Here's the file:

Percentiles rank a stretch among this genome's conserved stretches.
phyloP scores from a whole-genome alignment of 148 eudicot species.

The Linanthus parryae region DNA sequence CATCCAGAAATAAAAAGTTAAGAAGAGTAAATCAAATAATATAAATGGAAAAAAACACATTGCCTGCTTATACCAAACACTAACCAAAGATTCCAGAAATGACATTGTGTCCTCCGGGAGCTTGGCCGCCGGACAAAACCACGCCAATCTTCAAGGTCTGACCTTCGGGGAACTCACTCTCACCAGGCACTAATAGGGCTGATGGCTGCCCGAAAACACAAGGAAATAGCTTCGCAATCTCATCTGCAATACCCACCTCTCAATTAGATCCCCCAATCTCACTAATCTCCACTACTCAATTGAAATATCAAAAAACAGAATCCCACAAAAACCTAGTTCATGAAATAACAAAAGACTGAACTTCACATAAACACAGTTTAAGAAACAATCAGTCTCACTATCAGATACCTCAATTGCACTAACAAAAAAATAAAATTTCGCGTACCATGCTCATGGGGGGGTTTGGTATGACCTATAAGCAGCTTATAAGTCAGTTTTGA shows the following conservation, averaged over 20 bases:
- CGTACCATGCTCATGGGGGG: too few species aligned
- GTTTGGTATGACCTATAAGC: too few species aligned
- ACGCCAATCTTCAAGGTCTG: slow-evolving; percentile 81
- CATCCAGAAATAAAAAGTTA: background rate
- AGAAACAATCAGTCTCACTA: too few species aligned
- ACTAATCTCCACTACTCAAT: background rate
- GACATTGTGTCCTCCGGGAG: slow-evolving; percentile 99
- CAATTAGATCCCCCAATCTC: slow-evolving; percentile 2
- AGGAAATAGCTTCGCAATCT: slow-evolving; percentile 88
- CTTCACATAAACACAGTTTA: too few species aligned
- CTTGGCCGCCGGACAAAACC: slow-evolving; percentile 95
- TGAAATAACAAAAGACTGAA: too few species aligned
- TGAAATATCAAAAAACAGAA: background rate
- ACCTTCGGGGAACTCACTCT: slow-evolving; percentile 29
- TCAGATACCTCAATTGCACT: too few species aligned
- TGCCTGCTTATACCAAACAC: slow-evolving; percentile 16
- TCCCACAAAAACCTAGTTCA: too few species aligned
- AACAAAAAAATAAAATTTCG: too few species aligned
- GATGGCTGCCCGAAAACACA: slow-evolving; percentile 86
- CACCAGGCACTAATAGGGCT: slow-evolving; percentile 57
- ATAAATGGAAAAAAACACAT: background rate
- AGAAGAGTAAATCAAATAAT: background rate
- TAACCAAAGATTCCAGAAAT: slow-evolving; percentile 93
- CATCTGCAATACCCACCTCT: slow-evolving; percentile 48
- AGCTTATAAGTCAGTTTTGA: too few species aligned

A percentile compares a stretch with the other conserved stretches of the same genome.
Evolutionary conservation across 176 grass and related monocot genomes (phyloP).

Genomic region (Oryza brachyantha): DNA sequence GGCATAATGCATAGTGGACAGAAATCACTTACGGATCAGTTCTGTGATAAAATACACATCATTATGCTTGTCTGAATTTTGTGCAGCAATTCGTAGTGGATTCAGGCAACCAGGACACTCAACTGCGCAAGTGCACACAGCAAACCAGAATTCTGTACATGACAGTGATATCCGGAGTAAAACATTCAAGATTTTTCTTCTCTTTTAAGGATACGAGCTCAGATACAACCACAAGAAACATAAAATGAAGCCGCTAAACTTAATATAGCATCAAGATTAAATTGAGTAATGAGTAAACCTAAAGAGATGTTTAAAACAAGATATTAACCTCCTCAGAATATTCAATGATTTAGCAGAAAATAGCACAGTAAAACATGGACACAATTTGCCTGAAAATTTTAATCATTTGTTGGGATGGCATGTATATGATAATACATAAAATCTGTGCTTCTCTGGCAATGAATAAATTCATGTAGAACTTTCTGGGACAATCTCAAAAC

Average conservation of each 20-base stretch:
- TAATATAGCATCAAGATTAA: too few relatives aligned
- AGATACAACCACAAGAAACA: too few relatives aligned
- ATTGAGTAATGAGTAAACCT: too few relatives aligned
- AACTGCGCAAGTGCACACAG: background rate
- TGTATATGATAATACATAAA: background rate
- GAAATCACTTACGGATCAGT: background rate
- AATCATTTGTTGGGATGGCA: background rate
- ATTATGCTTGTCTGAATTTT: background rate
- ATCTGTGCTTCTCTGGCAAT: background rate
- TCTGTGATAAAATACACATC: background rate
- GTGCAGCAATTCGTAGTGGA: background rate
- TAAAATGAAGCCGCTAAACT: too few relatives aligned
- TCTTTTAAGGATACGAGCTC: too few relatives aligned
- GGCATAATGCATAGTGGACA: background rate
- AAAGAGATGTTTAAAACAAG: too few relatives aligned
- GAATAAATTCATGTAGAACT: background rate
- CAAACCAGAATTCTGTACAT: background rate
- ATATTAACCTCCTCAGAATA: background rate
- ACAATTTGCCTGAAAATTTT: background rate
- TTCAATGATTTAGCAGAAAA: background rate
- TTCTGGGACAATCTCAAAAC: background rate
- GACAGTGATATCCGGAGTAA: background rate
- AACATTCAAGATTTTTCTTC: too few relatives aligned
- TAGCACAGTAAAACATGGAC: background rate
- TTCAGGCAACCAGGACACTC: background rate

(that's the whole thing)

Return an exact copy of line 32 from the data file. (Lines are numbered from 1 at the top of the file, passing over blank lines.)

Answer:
Average conservation of each 20-base stretch: